Once the ego is offline, the soul can take over. It can re-connect with Oneness, Bliss, Peace, and Love. This is the point at which some people mistake their own Christ Consciousness for being the actual Jesus. Without the ego to remember who it thinks it is, mistakes like this are easy to make.
Next, all of the repressed psychological material that the ego banished to the basement of the subconscious comes up to join the party. The Love actually attracts it out of hiding. This psychological material needs to be fully digested in order to re-integrate rejected parts of the self that were banished by the ego. To fully digest it would be to accept and welcome it. When that happens, it no longer causes problems. To label these as symptoms is to miss a unique opportunity. Psychosis is a moment in time in which we have privileged access to our repressed nature. It therefore holds the potential for transformation if we know what to do with it.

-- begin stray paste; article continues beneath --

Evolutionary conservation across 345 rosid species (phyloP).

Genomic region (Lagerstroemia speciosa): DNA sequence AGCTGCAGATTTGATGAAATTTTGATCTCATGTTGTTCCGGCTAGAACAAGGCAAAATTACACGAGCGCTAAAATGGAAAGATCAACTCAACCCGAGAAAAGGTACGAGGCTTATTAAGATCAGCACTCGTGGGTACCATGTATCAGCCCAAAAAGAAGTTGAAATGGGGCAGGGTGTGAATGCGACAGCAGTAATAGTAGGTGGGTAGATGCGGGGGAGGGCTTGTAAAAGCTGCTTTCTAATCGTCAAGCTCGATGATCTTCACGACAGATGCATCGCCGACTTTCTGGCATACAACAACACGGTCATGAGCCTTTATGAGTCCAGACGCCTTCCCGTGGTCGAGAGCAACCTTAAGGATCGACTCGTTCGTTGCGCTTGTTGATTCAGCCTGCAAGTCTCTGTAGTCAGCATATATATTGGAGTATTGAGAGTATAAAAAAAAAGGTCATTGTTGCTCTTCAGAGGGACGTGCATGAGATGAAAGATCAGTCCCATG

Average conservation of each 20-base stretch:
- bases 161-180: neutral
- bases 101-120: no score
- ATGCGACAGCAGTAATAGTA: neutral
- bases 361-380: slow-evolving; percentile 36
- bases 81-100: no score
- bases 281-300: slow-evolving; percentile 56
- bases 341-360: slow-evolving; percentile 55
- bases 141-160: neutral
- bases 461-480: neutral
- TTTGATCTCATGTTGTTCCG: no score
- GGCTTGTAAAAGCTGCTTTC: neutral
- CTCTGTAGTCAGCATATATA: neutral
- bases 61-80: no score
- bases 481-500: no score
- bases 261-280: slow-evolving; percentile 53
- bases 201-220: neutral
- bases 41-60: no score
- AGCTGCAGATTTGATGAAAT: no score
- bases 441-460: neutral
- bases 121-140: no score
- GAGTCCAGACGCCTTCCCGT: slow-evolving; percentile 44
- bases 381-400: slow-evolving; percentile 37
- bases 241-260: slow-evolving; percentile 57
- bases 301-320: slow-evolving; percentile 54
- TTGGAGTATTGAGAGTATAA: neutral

We can see it like a broken clock that doesn’t work because there is too much dirt in the mechanism. The mental health service puts the clock on the “damaged” shelf and gives it a little oil so it feels less bothered about the fact that it doesn’t work properly. But there is nothing wrong with the mechanism: It just needs a good cleaning. Psychiatry could and should be doing just that. I believe that psychosis makes the ego disintegrate for a very important reason: in order to access the dirt that is clogging up the mechanism. This dirt is the trauma from childhood and even further back. What if psychiatry were to help clean this out?
It’s time to tell a new story about psychosis: one that shows how it is a process that holds within it the potential for transformation. My new book, My Beautiful Psychosis (available on Amazon on 10 October, 2020) describes the process of experiencing seven episodes of psychosis and attempts to make sense of them.
Mad in America hosts blogs by a diverse group of writers. These posts are designed to serve as a public forum for a discussion—broadly speaking—of psychiatry and its treatments. The opinions expressed are the writers’ own.